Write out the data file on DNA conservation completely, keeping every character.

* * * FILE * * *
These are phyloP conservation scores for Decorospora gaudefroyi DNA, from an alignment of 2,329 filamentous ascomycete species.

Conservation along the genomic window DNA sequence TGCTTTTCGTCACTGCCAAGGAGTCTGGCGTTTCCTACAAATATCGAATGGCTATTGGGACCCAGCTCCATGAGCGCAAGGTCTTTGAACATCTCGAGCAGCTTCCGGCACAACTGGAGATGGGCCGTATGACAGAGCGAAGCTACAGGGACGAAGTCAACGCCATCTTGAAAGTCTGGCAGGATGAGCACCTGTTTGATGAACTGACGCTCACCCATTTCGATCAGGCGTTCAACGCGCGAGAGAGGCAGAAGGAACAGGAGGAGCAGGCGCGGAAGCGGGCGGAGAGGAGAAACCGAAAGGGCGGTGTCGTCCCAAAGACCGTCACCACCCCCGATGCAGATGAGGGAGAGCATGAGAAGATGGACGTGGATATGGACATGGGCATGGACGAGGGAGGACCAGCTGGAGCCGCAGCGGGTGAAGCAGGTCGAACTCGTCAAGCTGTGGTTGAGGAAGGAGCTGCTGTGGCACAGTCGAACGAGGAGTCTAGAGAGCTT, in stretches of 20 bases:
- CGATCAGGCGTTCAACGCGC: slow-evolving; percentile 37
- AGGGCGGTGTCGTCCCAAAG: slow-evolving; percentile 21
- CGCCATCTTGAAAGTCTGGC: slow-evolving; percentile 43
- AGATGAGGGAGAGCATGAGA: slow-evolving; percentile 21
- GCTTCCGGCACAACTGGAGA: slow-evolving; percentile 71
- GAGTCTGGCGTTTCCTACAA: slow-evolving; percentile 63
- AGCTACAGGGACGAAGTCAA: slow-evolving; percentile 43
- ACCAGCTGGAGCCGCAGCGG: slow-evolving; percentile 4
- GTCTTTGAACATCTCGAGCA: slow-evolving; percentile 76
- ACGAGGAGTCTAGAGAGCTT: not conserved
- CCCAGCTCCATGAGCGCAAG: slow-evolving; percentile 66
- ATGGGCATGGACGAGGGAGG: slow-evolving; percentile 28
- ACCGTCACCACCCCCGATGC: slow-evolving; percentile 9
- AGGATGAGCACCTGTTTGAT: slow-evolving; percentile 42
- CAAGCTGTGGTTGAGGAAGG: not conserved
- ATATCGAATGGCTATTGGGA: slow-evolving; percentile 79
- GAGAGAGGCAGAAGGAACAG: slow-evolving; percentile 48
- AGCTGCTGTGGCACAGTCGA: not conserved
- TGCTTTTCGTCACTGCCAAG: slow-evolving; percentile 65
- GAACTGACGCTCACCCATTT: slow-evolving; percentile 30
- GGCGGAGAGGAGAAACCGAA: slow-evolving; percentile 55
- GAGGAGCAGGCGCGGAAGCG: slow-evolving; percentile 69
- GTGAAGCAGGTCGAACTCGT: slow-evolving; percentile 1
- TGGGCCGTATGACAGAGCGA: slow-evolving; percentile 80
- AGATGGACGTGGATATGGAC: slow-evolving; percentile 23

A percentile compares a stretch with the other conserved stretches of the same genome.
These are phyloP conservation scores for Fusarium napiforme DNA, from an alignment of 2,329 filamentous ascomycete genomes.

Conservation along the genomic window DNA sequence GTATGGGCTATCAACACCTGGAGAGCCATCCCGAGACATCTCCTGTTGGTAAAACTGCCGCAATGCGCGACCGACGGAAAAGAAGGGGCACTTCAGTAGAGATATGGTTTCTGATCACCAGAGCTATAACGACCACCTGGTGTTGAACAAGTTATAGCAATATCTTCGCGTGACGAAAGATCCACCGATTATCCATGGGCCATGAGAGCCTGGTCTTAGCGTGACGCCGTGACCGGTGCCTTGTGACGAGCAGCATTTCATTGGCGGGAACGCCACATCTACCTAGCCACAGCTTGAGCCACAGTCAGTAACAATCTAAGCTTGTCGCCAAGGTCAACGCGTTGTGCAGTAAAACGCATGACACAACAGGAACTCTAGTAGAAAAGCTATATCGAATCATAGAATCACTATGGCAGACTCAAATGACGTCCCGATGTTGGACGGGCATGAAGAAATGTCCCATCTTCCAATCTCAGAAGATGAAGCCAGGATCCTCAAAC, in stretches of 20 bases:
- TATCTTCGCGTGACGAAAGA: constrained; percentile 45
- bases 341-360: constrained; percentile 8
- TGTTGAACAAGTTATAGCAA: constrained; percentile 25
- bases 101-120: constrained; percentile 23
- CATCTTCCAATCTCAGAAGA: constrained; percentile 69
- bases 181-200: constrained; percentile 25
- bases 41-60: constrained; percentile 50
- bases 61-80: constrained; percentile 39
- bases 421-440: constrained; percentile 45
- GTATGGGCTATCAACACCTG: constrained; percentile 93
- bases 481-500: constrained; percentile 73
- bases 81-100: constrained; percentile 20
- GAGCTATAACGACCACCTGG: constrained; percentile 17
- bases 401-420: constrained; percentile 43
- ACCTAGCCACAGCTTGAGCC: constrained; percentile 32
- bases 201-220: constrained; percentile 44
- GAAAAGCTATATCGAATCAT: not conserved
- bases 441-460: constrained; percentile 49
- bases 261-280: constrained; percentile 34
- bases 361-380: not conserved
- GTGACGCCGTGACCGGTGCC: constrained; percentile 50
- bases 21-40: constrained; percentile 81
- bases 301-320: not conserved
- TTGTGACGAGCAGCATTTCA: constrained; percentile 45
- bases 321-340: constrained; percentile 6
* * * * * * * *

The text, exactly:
These are phyloP conservation scores for Decorospora gaudefroyi DNA, from an alignment of 2,329 filamentous ascomycete species.

Conservation along the genomic window DNA sequence TGCTTTTCGTCACTGCCAAGGAGTCTGGCGTTTCCTACAAATATCGAATGGCTATTGGGACCCAGCTCCATGAGCGCAAGGTCTTTGAACATCTCGAGCAGCTTCCGGCACAACTGGAGATGGGCCGTATGACAGAGCGAAGCTACAGGGACGAAGTCAACGCCATCTTGAAAGTCTGGCAGGATGAGCACCTGTTTGATGAACTGACGCTCACCCATTTCGATCAGGCGTTCAACGCGCGAGAGAGGCAGAAGGAACAGGAGGAGCAGGCGCGGAAGCGGGCGGAGAGGAGAAACCGAAAGGGCGGTGTCGTCCCAAAGACCGTCACCACCCCCGATGCAGATGAGGGAGAGCATGAGAAGATGGACGTGGATATGGACATGGGCATGGACGAGGGAGGACCAGCTGGAGCCGCAGCGGGTGAAGCAGGTCGAACTCGTCAAGCTGTGGTTGAGGAAGGAGCTGCTGTGGCACAGTCGAACGAGGAGTCTAGAGAGCTT, in stretches of 20 bases:
- CGATCAGGCGTTCAACGCGC: slow-evolving; percentile 37
- AGGGCGGTGTCGTCCCAAAG: slow-evolving; percentile 21
- CGCCATCTTGAAAGTCTGGC: slow-evolving; percentile 43
- AGATGAGGGAGAGCATGAGA: slow-evolving; percentile 21
- GCTTCCGGCACAACTGGAGA: slow-evolving; percentile 71
- GAGTCTGGCGTTTCCTACAA: slow-evolving; percentile 63
- AGCTACAGGGACGAAGTCAA: slow-evolving; percentile 43
- ACCAGCTGGAGCCGCAGCGG: slow-evolving; percentile 4
- GTCTTTGAACATCTCGAGCA: slow-evolving; percentile 76
- ACGAGGAGTCTAGAGAGCTT: not conserved
- CCCAGCTCCATGAGCGCAAG: slow-evolving; percentile 66
- ATGGGCATGGACGAGGGAGG: slow-evolving; percentile 28
- ACCGTCACCACCCCCGATGC: slow-evolving; percentile 9
- AGGATGAGCACCTGTTTGAT: slow-evolving; percentile 42
- CAAGCTGTGGTTGAGGAAGG: not conserved
- ATATCGAATGGCTATTGGGA: slow-evolving; percentile 79
- GAGAGAGGCAGAAGGAACAG: slow-evolving; percentile 48
- AGCTGCTGTGGCACAGTCGA: not conserved
- TGCTTTTCGTCACTGCCAAG: slow-evolving; percentile 65
- GAACTGACGCTCACCCATTT: slow-evolving; percentile 30
- GGCGGAGAGGAGAAACCGAA: slow-evolving; percentile 55
- GAGGAGCAGGCGCGGAAGCG: slow-evolving; percentile 69
- GTGAAGCAGGTCGAACTCGT: slow-evolving; percentile 1
- TGGGCCGTATGACAGAGCGA: slow-evolving; percentile 80
- AGATGGACGTGGATATGGAC: slow-evolving; percentile 23

A percentile compares a stretch with the other conserved stretches of the same genome.
These are phyloP conservation scores for Fusarium napiforme DNA, from an alignment of 2,329 filamentous ascomycete genomes.

Conservation along the genomic window DNA sequence GTATGGGCTATCAACACCTGGAGAGCCATCCCGAGACATCTCCTGTTGGTAAAACTGCCGCAATGCGCGACCGACGGAAAAGAAGGGGCACTTCAGTAGAGATATGGTTTCTGATCACCAGAGCTATAACGACCACCTGGTGTTGAACAAGTTATAGCAATATCTTCGCGTGACGAAAGATCCACCGATTATCCATGGGCCATGAGAGCCTGGTCTTAGCGTGACGCCGTGACCGGTGCCTTGTGACGAGCAGCATTTCATTGGCGGGAACGCCACATCTACCTAGCCACAGCTTGAGCCACAGTCAGTAACAATCTAAGCTTGTCGCCAAGGTCAACGCGTTGTGCAGTAAAACGCATGACACAACAGGAACTCTAGTAGAAAAGCTATATCGAATCATAGAATCACTATGGCAGACTCAAATGACGTCCCGATGTTGGACGGGCATGAAGAAATGTCCCATCTTCCAATCTCAGAAGATGAAGCCAGGATCCTCAAAC, in stretches of 20 bases:
- TATCTTCGCGTGACGAAAGA: constrained; percentile 45
- bases 341-360: constrained; percentile 8
- TGTTGAACAAGTTATAGCAA: constrained; percentile 25
- bases 101-120: constrained; percentile 23
- CATCTTCCAATCTCAGAAGA: constrained; percentile 69
- bases 181-200: constrained; percentile 25
- bases 41-60: constrained; percentile 50
- bases 61-80: constrained; percentile 39
- bases 421-440: constrained; percentile 45
- GTATGGGCTATCAACACCTG: constrained; percentile 93
- bases 481-500: constrained; percentile 73
- bases 81-100: constrained; percentile 20
- GAGCTATAACGACCACCTGG: constrained; percentile 17
- bases 401-420: constrained; percentile 43
- ACCTAGCCACAGCTTGAGCC: constrained; percentile 32
- bases 201-220: constrained; percentile 44
- GAAAAGCTATATCGAATCAT: not conserved
- bases 441-460: constrained; percentile 49
- bases 261-280: constrained; percentile 34
- bases 361-380: not conserved
- GTGACGCCGTGACCGGTGCC: constrained; percentile 50
- bases 21-40: constrained; percentile 81
- bases 301-320: not conserved
- TTGTGACGAGCAGCATTTCA: constrained; percentile 45
- bases 321-340: constrained; percentile 6